{{featured_button_text}}
020119-nws-vision002 (copy)

Rapid City Council a measure Monday night granting the Rapid City Collective Impact the full $5 million in Vision Funds it had originally requested for the purchase of two properties along the 100 and 200 blocks of Kansas City Street for its OneHeart campus. The nonprofit plans to redevelop the property into a campus that would house area social service organizations seeking to assist the city's homeless.

The development of a downtown homeless resource center is getting a boost of $1.1 million in Vision Fund money, the Rapid City Council decided Monday.

Members of council approved the measure by a vote of 8-2, with Amanda Scott and John Roberts opposing it.

Rapid City Collective Impact will now receive the full $5 million that it had originally requested for the purchase and redevelopment of two Kansas City Street properties as the OneHeart campus. The difference will be made up using some Vision funding that had originally been earmarked for the renovation of Floyd Fitzgerald Stadium.

Additionally, Black Hills Sports Inc. will now receive the full $5 million that it first sought for the renovations, $3.8 million of which will come from the city's Capital Improvement Fund.

Several residents spoke during the meeting's public comment portion advocating for the reallocation. Roger Tellinghuisen, a Black Hills Sports board member, said the money would pave the way for the installation of artificial turf that would allow it to host events other than baseball.

Councilman Steve Laurenti, who proposed the measure, said that future Vision Fund rounds should provide more money to a smaller group of projects.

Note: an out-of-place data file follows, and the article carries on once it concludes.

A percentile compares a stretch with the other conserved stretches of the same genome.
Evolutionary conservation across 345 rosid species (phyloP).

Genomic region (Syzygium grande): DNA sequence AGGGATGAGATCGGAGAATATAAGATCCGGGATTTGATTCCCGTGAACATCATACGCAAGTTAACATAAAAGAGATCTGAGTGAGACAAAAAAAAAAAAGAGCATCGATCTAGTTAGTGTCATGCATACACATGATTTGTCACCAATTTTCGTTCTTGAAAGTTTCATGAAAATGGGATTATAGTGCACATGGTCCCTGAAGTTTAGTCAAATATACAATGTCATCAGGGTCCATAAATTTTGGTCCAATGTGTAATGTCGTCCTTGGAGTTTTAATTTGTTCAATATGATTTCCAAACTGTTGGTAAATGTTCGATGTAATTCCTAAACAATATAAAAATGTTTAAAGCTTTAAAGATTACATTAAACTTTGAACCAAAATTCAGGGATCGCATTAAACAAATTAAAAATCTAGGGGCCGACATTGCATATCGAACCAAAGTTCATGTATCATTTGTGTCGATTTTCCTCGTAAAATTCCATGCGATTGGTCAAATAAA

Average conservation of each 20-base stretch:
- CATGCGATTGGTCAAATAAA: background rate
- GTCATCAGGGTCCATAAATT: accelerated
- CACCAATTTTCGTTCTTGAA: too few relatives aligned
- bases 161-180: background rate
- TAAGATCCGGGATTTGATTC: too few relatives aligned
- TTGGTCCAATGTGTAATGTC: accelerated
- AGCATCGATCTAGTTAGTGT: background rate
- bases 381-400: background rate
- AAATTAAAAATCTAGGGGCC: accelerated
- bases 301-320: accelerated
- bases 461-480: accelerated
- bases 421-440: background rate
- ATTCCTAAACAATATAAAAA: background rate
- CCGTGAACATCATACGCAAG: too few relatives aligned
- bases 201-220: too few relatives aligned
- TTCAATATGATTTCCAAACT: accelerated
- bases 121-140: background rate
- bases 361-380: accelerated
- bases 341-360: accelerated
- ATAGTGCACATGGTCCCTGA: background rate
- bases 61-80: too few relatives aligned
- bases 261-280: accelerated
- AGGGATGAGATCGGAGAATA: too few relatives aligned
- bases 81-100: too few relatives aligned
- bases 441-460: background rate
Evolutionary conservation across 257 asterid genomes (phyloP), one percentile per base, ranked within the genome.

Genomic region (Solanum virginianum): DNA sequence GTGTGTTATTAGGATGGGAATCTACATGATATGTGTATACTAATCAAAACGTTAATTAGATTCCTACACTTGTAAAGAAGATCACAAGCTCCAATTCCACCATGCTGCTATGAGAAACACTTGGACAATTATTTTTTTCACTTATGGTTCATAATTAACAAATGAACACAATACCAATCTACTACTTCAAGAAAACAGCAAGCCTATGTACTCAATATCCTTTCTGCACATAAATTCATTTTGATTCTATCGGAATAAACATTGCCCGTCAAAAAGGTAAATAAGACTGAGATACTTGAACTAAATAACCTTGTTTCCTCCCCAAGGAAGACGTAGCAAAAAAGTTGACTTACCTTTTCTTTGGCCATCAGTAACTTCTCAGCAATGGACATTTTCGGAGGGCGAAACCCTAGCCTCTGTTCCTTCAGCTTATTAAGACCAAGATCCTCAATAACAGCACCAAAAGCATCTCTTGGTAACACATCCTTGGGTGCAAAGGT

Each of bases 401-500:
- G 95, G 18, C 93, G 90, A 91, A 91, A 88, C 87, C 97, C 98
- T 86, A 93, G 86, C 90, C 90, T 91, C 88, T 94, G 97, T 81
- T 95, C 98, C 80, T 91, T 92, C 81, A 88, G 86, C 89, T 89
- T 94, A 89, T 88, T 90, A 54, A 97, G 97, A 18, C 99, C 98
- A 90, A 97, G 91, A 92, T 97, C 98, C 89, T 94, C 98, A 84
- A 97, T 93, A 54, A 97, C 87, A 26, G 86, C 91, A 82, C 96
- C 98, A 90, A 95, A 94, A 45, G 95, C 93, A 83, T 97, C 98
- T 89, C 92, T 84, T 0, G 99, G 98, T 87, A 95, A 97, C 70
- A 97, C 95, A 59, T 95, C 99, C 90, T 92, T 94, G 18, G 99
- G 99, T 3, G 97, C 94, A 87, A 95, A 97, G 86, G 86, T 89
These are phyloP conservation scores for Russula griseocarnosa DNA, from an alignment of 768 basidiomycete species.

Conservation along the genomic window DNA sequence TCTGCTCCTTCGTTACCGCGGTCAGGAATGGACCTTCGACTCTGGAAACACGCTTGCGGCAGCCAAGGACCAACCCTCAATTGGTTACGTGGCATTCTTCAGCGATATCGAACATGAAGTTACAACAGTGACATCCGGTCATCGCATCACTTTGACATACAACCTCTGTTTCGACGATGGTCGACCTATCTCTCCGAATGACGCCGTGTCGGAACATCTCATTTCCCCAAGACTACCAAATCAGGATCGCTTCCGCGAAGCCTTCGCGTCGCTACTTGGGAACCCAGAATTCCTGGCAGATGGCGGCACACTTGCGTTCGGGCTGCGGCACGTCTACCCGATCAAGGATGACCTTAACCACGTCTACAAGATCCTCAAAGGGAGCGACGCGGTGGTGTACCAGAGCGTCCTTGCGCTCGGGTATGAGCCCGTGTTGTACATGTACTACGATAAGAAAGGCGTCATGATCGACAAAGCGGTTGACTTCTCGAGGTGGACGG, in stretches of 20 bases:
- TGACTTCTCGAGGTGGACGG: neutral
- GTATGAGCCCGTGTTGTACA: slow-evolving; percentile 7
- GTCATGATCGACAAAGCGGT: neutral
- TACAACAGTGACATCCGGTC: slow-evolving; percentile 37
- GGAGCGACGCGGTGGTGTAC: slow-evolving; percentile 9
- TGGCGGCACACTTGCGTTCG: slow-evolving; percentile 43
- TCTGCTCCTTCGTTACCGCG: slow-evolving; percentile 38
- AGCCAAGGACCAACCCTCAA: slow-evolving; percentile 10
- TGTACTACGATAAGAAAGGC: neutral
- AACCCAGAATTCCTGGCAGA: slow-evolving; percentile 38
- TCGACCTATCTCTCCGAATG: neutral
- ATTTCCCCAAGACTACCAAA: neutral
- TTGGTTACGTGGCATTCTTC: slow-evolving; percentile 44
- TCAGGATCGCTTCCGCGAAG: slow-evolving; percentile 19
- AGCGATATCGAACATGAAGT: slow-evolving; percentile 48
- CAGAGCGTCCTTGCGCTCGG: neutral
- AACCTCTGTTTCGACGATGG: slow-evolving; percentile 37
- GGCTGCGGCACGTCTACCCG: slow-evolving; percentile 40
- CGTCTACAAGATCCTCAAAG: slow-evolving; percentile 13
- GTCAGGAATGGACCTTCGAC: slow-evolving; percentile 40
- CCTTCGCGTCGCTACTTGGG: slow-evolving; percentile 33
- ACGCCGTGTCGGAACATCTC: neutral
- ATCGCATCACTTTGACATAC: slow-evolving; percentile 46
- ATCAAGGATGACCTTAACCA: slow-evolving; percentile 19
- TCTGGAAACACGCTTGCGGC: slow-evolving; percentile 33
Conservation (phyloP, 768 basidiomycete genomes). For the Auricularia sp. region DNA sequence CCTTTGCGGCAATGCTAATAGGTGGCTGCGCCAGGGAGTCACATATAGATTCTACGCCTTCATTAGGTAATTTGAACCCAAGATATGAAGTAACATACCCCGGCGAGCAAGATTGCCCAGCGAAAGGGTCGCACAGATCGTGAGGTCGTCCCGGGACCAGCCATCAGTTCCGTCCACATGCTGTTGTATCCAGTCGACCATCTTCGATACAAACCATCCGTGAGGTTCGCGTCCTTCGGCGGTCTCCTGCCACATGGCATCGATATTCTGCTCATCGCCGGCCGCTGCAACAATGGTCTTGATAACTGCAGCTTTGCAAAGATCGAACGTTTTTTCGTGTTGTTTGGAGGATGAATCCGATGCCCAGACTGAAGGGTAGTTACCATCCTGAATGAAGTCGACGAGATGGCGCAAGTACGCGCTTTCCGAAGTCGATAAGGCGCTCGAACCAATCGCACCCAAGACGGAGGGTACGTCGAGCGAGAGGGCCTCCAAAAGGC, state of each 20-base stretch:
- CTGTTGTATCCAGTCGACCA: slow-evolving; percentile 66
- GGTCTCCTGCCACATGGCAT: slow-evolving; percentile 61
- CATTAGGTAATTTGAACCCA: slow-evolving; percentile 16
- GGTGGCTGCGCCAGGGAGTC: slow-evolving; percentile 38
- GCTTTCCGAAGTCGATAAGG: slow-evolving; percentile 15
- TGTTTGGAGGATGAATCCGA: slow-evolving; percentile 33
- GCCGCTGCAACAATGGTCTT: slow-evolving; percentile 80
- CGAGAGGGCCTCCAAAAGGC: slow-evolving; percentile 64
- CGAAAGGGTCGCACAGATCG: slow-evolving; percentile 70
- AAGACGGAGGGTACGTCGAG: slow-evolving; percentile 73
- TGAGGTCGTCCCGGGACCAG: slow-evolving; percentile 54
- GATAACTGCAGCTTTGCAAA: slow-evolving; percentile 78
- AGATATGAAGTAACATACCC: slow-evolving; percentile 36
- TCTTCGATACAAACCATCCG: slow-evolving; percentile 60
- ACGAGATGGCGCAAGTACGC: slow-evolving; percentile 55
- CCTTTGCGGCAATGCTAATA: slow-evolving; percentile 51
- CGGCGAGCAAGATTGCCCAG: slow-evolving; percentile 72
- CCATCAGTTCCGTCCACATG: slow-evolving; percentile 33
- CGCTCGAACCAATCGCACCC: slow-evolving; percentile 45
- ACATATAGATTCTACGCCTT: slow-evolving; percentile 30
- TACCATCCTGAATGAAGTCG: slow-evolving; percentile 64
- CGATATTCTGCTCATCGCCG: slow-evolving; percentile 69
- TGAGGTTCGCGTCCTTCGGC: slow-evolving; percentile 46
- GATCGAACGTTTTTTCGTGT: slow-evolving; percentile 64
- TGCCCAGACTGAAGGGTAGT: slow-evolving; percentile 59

"We need to try to get that committee to choose less projects but fully fund the ones that they choose," Laurenti said.

The move did not sit well with all members of the council. Some said it was unfair to other Vision Fund applicants, and that capital improvement funds are better suited to infrastructure projects.

Subscribe to Breaking News

* I understand and agree that registration on or use of this site constitutes agreement to its user agreement and privacy policy.

"I am very uncomfortable that not everybody who participated in the Vision Fund application process was invited to this dance," Scott said.

By approving the proposal, the council cleared the way for the city to take ownership of the Kansas City Street property and lease it back to Collective Impact. In this way, City Attorney Joel Landeen previously told the Journal, the city's investment is better protected.

Taxes on the property would not be collected as a result. The property generated $80,427 in property tax revenue last year, 19 percent of which went to the city.

The Vision and Capital Improvement funds will each still maintain a balance of about $1 million.

Subscribe to Breaking News

* I understand and agree that registration on or use of this site constitutes agreement to its user agreement and privacy policy.
0
0
0
0
0
You must be logged in to react.
Click any reaction to login.